The future problems of developement regardign contaminated land
The cost to local authorities of dealing with contaminated land has long been an issue, but this could become even more concerning in the future. Since funding through the contaminated land capital grant scheme ended last year, councils have had to look elsewhere for help dealing with contamination issues. This could have an impact on public health, as the reduction in funding will mean many councils simply stop dealing with it.
Dealing with contaminated land
From 2011/12 through to 2014/15, there were 250 applications from local councils to receive money from the contaminated land grant scheme; however, the authorities received only 31% of the amount they required, which generated a gap of £21m in funding. Since the grant was abolished, councils are finding land remediation projects even more difficult to resource. This could result in councils ignoring contaminated land, as they do not have the budget to treat any that they find.
Contaminated land can have potential risks to human health, especially if the contamination gets into the water supplies. It can also be a blot on the landscape and lead to anxiety among local residents and issues with house prices.
According to figures from the Environment Agency, there could be around 300,000 hectares of land across the country where industrial activity has led to contamination. The agency is in charge of 54 specific sites where the contamination impacts on groundwater sources or where the land has been used by nuclear services or the Ministry of Defence.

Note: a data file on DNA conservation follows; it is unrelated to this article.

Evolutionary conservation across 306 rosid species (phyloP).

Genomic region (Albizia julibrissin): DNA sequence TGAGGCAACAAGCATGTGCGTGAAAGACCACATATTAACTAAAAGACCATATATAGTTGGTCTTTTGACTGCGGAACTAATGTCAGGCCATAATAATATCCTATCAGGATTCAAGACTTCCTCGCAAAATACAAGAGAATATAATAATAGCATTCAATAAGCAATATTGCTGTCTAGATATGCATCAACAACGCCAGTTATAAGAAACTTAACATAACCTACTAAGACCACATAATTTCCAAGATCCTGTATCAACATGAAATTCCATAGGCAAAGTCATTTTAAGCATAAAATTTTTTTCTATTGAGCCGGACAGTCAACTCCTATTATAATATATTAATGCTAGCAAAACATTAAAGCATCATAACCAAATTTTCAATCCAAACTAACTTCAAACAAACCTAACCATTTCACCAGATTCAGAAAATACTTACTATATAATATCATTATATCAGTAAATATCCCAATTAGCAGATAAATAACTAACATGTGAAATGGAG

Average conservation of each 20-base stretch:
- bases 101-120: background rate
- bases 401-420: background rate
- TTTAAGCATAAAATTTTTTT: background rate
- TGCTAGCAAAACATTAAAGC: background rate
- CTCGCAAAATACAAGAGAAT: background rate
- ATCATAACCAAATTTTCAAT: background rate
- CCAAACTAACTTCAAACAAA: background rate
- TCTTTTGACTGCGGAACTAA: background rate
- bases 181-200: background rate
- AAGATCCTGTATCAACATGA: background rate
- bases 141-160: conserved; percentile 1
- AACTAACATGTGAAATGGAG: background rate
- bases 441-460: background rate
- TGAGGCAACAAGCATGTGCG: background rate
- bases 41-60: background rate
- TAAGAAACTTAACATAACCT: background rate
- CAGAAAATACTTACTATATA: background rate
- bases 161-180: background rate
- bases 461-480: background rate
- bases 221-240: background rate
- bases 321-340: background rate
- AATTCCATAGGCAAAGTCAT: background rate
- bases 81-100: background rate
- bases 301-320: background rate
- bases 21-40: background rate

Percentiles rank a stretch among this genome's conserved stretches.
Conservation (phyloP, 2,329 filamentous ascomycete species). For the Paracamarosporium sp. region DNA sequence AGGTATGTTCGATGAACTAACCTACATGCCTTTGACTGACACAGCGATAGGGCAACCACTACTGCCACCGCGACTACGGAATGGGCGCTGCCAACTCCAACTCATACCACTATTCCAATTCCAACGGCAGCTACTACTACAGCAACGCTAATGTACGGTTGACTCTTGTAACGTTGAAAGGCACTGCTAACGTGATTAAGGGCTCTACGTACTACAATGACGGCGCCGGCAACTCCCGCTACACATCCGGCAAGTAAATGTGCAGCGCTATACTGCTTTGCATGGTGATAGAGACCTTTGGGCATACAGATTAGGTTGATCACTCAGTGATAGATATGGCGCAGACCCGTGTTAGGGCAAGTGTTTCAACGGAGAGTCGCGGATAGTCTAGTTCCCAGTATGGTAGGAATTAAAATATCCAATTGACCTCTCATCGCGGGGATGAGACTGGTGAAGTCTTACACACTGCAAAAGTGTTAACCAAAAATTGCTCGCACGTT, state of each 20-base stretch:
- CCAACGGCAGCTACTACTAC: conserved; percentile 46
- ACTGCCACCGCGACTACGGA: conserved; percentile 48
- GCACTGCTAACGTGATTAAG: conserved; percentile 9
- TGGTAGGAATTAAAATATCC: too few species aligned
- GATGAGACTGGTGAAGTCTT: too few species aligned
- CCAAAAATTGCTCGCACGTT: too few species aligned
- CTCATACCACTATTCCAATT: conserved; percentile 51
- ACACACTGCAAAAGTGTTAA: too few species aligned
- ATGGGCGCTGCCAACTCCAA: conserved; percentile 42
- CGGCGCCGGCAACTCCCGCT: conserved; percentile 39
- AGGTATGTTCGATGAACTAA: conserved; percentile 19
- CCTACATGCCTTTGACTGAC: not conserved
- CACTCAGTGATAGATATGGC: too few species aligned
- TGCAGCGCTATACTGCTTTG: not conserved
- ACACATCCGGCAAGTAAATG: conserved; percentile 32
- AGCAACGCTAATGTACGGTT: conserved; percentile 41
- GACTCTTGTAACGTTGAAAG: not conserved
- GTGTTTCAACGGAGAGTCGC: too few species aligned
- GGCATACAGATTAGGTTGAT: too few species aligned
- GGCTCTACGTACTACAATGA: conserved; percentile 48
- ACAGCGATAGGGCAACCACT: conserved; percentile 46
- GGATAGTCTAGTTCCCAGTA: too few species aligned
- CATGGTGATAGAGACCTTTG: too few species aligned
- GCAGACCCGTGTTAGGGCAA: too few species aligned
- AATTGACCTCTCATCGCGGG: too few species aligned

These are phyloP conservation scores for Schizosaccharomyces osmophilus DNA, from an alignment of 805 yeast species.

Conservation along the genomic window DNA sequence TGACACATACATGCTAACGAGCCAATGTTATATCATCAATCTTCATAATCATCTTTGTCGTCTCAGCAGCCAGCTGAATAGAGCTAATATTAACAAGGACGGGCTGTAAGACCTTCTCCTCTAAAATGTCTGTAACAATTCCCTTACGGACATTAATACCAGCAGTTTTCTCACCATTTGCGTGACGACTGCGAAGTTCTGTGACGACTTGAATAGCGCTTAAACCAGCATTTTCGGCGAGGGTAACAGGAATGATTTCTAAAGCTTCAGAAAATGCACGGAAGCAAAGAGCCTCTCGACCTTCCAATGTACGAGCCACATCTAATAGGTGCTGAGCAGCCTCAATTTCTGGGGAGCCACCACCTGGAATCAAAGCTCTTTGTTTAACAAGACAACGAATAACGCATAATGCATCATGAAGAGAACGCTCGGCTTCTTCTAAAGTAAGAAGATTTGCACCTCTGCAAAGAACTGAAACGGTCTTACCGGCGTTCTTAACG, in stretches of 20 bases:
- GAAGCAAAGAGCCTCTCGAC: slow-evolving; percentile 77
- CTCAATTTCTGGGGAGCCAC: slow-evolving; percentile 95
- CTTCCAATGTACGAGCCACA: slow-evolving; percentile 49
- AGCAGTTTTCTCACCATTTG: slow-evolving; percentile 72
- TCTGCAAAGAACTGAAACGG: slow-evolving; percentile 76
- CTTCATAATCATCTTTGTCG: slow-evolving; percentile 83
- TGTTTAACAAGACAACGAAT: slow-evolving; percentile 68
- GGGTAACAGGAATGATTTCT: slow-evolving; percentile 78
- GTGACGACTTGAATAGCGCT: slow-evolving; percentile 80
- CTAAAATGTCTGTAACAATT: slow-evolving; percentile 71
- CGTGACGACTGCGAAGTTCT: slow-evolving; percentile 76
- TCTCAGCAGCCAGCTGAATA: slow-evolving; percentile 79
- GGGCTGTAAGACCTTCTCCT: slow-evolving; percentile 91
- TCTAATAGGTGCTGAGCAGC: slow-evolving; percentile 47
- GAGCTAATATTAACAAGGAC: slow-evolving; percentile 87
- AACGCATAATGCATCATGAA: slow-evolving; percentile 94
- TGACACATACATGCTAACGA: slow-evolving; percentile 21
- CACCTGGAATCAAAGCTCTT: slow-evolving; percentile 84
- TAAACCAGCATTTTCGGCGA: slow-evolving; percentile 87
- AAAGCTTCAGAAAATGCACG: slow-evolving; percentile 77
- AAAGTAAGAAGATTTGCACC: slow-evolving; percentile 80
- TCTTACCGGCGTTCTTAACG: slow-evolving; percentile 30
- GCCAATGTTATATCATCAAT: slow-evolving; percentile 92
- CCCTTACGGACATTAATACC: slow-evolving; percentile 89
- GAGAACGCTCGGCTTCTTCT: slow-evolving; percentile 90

Move into the private sector
As councils have a build-up of sites they need to deal with, many are hoping that the government’s push to use more brownfield land for residential building will help to reduce the burden. Private developers that want to build on these sites will first need to employ land remediation services, such as those available from www.ashremediation.co.uk. The number of planning applications for brownfield sites and contaminated land has actually risen over the past year and this could take some of the pressure off local authorities, which will not have to deal with the issue themselves.
In terms of the future of how contaminated land is dealt with, this will continue to be the responsibility of councils. They should be investigating where land is contaminated and pursing those responsible wherever possible to fund the clean-up operations.